I've been trying to set up a list in which people in different departments in our company can create and edit their own items, read items from their own department, but not see items from another department. I have tried to achieve this by using folders with specific permissions. I thought I had it working, as people can create items, yet when they try to edit them, they get an access denied error. This is how I set the list up:

  1. Created a custom list. Stopped inheriting permissions. Turned on "Create items and edit items that were created by the user" in advanced settings.
  2. Created 2 sharepoint groups "IT" and "HR" each with the respective AD group as a member.
  3. Gave these 2 groups read access to the list.
  4. Created 2 folders called "IT" and "HR". Stopped inheriting permissions for these folders, and removed all existing permissions.
  5. Gave Contribute and Read permissions for IT group to IT folder and the same for HR.
  6. Created custom edit, create and view forms to manage the items.
  7. Added a custom URL to the navigation menu to create items directly in the IT folder, and used Audience Targeting to show this link to IT people only. Did the same for the HR group.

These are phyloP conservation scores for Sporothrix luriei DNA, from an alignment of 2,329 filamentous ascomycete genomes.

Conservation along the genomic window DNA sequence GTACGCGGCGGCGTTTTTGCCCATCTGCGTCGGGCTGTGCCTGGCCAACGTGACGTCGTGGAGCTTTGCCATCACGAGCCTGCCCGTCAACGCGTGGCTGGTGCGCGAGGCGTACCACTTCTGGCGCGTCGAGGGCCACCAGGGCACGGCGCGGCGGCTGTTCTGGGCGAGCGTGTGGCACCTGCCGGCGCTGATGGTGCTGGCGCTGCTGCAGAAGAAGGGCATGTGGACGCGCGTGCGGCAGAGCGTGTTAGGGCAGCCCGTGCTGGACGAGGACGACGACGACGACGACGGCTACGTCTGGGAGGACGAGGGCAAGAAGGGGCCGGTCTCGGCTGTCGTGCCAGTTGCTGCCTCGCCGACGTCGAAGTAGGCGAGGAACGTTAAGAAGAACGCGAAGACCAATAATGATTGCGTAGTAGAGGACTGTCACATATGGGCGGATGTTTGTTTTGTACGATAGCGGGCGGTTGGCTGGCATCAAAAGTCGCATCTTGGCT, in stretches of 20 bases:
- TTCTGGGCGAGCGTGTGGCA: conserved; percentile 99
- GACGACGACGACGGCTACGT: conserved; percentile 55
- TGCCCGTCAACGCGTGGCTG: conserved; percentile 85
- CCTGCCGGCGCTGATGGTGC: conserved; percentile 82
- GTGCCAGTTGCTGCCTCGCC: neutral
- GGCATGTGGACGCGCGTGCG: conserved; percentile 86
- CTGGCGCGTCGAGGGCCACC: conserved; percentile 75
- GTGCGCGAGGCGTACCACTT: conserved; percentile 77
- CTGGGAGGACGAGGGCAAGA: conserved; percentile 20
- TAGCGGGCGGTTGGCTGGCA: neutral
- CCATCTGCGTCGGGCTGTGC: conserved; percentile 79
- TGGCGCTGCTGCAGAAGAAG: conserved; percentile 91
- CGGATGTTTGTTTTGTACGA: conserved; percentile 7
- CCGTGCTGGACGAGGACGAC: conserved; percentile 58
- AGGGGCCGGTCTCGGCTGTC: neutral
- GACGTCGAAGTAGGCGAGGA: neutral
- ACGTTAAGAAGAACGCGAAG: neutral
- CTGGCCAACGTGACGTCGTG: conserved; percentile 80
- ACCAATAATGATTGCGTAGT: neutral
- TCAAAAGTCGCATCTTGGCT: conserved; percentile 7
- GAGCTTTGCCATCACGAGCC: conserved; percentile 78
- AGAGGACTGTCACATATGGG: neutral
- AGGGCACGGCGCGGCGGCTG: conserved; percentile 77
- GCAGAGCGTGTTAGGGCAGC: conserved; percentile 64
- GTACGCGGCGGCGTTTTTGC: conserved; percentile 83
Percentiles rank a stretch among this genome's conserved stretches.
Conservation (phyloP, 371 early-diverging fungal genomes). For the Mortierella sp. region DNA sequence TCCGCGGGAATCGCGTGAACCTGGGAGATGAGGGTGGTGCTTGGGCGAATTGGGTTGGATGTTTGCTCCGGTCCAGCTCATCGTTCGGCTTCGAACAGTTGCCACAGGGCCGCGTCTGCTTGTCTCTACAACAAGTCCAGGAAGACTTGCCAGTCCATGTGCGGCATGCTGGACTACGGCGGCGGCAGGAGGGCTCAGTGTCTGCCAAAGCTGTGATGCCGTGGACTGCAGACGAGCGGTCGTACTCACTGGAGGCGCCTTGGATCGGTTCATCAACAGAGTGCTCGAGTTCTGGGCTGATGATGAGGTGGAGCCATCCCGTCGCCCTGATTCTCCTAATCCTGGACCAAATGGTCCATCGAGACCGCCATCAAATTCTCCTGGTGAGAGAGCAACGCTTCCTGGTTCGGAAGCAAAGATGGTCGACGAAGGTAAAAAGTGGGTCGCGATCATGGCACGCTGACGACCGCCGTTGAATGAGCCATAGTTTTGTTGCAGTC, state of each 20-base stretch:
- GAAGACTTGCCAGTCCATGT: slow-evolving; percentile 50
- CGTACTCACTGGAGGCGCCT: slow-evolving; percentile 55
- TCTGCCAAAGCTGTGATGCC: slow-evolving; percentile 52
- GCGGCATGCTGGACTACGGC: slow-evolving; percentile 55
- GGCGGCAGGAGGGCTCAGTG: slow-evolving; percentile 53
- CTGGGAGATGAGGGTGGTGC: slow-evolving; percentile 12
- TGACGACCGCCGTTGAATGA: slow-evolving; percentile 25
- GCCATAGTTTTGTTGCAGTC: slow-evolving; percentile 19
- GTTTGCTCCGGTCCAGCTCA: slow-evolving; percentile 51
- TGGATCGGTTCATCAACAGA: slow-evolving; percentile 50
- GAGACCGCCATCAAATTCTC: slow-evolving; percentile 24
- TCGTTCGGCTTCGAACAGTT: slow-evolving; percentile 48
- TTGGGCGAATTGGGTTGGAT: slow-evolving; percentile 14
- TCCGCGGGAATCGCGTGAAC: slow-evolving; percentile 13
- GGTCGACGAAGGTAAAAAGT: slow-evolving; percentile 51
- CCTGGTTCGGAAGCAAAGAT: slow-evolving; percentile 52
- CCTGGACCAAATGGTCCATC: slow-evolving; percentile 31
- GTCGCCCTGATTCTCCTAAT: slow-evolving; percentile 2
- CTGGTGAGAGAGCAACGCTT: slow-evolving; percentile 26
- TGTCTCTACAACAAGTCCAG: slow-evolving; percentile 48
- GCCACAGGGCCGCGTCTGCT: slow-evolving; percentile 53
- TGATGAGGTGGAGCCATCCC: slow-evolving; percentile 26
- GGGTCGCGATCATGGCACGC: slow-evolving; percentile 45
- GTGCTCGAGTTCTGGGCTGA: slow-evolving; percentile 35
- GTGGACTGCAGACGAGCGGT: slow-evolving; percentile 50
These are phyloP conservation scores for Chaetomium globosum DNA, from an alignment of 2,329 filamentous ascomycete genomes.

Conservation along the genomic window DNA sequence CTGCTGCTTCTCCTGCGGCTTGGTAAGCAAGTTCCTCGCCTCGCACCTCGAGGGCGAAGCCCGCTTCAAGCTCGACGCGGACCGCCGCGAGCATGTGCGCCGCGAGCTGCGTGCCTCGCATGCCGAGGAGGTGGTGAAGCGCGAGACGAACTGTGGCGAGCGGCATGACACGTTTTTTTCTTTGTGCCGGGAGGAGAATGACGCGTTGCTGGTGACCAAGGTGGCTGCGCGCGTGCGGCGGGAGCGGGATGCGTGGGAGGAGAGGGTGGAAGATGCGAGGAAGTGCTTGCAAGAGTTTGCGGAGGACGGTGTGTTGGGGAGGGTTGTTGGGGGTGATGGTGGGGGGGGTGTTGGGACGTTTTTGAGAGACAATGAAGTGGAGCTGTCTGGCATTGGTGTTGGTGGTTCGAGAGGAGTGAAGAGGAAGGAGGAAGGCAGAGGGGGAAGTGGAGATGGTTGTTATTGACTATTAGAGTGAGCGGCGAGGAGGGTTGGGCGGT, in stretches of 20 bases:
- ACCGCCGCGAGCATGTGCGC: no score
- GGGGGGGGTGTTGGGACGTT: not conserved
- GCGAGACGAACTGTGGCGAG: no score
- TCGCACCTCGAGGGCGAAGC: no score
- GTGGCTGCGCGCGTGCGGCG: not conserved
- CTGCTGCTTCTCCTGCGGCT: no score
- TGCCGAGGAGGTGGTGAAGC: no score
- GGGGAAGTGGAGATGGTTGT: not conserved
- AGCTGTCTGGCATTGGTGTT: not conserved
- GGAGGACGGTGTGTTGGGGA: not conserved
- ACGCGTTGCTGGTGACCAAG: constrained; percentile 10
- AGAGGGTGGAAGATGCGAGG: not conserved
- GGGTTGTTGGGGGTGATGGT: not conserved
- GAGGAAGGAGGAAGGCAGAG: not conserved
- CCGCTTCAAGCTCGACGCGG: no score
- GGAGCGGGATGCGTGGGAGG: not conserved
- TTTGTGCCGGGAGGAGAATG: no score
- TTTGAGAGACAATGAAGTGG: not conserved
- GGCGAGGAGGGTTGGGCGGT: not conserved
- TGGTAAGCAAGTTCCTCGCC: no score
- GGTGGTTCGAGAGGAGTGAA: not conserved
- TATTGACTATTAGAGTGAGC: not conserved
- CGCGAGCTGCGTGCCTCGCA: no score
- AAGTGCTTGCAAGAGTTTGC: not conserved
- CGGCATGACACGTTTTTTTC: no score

Now, this all seems to work fine for creating and viewing items. After checking the "Show all items without folders" setting in the views, people don't see the folders, but just the items they have access too. When they click the create link, it goes to the custom "new" form, where they can create an item which is automatically placed into the correct folder so that other people in the correct group can see them too. This all works fine. However, when the owner clicks the edit link they get an access denied error. The funny thing is, only the owner gets the edit link ... other users who can only read (because they didn't create the item) don't get this link. So the system seems to understand who should have edit rights.

Does anyone know what might be going on?

1 Answer 1


I would try it slightly differently, I'd give both groups contribute access to the list and contribute to their respective folders. Using the Read All items and Edit only their items will work sufficiently.

Typically though, this is a good situation where separate list/libraries are to be used. I try not to intermix permissions to ensure there aren't any breeches.

  • +1 I'm pretty sure OP's only error was granting "Read" permissions instead of "Contribute" at the top level of the list. Sep 23, 2015 at 17:59

Your Answer

By clicking “Post Your Answer”, you agree to our terms of service and acknowledge you have read our privacy policy.

Not the answer you're looking for? Browse other questions tagged or ask your own question.